As a kid, I also really enjoyed certain kinds of crafts. I was always trying to find some new little craft I could do. My favorite was probably friendship bracelets. I had a few different ways I would make them, and I often wore five or six of them until they would start to fray. Another craft I really enjoyed was counted cross stitching. I loved watching the picture take shape as I would work my way through each color. The last craft I did on a regular basis was crocheting. I loved doing it because I could sit and watch TV while crocheting, and it was always really satisfying to finish a project.

Another love of mine was music. My whole family is very musical. We all sing, five of us play the piano, two play the drums, and a couple of us fiddle around with guitars. I grew up listening to my dad play the piano, so I learned at a very early age how much I liked music. I started taking piano lessons at about seven, and I had three different teachers. I started with Sherry Evans, whom I loved because I was really good friends with her son. Then she and her family moved back to Idaho, and I started going to Kristen Sorenson. I only took lessons from her for a little while because my mom ended up switching me to Brenda Tuttle, who lived in our ward. I knew her family really well. I babysat her kids regularly and her husband was also my Sunday school teacher. I loved taking lessons from her. She would set up recitals at Riverton Music, where we would get to play concert grand pianos in their recital hall. I still dream about playing those pianos; they were amazing. I stopped taking lessons at about fourteen mostly because I wasn't interested in learning classical music, so Brenda said she couldn't teach me anything else at that point. I still very much regret not applying myself more and continuing my lessons.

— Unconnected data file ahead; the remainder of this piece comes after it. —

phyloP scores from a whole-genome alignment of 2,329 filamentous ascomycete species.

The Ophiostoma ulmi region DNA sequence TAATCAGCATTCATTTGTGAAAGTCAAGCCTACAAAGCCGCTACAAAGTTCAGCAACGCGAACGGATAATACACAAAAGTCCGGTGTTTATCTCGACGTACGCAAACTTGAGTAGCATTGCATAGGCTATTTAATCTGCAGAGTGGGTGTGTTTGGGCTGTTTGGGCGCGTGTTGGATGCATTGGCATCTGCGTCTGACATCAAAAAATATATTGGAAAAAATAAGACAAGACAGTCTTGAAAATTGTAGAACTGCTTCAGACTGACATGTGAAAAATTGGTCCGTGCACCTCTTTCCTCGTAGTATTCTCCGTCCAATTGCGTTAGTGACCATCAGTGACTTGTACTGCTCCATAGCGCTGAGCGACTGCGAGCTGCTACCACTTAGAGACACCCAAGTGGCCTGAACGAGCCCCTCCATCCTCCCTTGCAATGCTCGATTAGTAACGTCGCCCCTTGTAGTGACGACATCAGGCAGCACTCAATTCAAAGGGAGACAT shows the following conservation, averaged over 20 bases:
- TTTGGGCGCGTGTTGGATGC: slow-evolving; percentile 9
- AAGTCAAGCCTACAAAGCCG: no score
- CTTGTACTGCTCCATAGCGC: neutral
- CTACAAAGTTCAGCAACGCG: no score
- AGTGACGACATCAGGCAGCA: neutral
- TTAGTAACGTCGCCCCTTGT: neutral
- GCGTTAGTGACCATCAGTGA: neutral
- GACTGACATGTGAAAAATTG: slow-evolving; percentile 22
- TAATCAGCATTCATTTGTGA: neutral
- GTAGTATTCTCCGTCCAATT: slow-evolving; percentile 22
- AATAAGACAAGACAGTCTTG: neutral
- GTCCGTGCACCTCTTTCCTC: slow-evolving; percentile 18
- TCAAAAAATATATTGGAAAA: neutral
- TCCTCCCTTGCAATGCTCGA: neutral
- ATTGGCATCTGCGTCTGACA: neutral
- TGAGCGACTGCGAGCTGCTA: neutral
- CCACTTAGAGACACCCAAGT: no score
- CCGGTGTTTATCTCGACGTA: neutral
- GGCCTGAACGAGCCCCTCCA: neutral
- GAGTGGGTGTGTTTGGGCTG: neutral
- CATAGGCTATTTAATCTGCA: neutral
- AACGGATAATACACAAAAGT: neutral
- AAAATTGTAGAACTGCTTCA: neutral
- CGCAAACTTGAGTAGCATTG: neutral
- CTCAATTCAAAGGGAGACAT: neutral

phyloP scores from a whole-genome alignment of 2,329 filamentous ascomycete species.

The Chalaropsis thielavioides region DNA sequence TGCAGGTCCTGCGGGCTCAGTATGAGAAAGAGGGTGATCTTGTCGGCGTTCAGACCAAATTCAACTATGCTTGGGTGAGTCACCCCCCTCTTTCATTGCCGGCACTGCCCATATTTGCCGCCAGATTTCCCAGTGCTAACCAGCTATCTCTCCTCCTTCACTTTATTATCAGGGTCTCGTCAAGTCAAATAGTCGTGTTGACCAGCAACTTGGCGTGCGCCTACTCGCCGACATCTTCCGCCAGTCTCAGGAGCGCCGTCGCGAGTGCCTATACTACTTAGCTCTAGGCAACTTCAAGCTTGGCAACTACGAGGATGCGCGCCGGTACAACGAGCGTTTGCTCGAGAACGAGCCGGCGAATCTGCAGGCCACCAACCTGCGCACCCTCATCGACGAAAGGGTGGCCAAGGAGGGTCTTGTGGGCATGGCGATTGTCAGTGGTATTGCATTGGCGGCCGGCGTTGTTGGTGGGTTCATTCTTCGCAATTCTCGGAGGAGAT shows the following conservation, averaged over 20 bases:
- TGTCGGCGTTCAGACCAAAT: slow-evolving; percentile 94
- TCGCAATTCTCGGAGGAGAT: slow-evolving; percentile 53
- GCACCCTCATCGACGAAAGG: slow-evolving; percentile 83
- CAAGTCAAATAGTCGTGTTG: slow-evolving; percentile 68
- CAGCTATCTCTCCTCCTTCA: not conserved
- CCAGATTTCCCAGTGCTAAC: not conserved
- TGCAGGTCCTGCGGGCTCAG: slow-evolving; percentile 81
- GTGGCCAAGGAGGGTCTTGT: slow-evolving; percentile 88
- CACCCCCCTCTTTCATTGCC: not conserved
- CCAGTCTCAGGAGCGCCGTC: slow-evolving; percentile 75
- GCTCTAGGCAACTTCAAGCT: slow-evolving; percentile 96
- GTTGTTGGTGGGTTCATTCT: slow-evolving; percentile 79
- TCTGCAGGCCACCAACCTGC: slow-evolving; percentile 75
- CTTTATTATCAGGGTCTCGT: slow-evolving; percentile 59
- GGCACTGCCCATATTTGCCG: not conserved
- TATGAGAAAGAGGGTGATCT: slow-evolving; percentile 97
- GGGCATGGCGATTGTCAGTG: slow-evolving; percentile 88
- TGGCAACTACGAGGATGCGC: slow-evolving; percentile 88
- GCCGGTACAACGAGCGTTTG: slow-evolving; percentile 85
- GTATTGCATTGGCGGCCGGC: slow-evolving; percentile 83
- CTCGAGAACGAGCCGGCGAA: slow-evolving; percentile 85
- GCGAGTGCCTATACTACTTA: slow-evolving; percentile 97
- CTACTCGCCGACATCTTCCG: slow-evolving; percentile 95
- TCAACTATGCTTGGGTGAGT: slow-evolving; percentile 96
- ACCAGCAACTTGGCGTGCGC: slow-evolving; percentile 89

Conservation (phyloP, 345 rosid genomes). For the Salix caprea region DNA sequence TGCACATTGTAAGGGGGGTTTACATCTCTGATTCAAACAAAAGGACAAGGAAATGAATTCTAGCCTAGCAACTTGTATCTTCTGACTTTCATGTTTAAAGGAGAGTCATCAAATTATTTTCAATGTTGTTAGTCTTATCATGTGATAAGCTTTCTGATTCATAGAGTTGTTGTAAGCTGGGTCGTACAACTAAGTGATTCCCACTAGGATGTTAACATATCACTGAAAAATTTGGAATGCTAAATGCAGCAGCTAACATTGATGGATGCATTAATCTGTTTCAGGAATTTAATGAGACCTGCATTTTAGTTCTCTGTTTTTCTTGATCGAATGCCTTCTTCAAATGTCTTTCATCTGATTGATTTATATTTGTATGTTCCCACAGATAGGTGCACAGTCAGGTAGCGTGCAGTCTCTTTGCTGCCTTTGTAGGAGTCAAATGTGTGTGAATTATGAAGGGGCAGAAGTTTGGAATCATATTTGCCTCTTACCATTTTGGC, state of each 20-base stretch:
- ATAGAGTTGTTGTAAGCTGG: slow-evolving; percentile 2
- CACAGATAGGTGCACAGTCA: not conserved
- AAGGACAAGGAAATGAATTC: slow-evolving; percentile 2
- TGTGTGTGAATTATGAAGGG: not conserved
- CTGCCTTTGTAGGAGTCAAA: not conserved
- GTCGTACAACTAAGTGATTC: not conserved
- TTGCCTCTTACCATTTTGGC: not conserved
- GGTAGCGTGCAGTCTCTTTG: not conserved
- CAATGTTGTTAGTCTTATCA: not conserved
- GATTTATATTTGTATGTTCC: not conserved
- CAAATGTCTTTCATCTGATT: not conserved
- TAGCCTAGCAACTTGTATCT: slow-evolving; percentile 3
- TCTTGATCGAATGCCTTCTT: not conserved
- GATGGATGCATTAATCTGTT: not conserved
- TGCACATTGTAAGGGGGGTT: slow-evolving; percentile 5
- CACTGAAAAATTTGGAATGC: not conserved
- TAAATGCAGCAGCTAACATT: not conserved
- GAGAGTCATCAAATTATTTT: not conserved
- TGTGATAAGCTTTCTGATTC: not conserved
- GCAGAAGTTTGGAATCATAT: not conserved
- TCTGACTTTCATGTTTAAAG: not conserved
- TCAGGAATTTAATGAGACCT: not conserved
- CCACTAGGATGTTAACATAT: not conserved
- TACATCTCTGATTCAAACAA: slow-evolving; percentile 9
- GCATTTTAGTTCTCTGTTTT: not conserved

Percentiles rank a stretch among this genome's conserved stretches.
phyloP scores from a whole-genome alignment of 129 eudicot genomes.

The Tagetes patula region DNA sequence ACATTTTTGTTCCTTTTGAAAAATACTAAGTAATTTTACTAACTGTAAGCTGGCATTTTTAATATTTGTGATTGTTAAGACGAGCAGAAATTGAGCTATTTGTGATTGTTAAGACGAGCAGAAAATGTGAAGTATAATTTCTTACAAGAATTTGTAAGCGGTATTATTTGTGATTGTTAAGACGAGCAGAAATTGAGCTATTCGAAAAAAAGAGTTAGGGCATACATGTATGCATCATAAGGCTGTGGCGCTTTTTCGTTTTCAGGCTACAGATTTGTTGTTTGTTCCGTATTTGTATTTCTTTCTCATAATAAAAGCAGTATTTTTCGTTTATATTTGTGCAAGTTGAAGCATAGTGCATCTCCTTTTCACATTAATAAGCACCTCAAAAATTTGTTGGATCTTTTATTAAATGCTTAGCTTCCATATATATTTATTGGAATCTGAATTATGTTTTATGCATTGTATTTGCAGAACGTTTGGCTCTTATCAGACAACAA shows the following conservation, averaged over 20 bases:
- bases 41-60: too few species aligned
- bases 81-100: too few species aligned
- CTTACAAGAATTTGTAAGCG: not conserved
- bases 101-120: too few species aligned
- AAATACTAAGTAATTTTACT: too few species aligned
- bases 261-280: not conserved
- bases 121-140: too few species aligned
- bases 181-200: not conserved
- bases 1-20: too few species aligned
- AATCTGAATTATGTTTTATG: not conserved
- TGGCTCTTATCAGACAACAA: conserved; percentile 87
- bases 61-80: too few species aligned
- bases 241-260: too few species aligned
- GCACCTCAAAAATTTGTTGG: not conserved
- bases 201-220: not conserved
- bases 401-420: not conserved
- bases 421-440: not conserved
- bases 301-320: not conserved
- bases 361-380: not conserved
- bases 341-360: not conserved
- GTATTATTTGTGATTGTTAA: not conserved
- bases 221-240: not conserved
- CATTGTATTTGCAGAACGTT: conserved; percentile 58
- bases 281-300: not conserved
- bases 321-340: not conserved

I also very much loved singing. I sang all the time, but I was really afraid of singing in front of people. I would get really embarrassed when someone would walk in on me singing in my room or singing to my walkman. That was the worst because I usually didn't even realize I was singing. I didn't get over my stage fright until tenth grade when I started performing in choir.

Choir tour in Southern California, junior year. I'm the first on the left in the pink. Pretty sure we were singing "Up" by Shania Twain here.
Choir tour in Orlando, senior year. This was at Epcot in Disney World. This was the Beach Boys medley.
Orlando tour again. This was "Somewhere Over the Rainbow." I'm sitting with Preston and Troy. Troy's hair is honest to goodness one of my favorite memories from high school.
I never participated in organized sports, though I really wish I had. I played softball and basketball with neighborhood friends and at recess. I considered doing organized softball when I was in junior high, but that never worked out. I also considered auditioning for the junior high volleyball team, but I chickened out.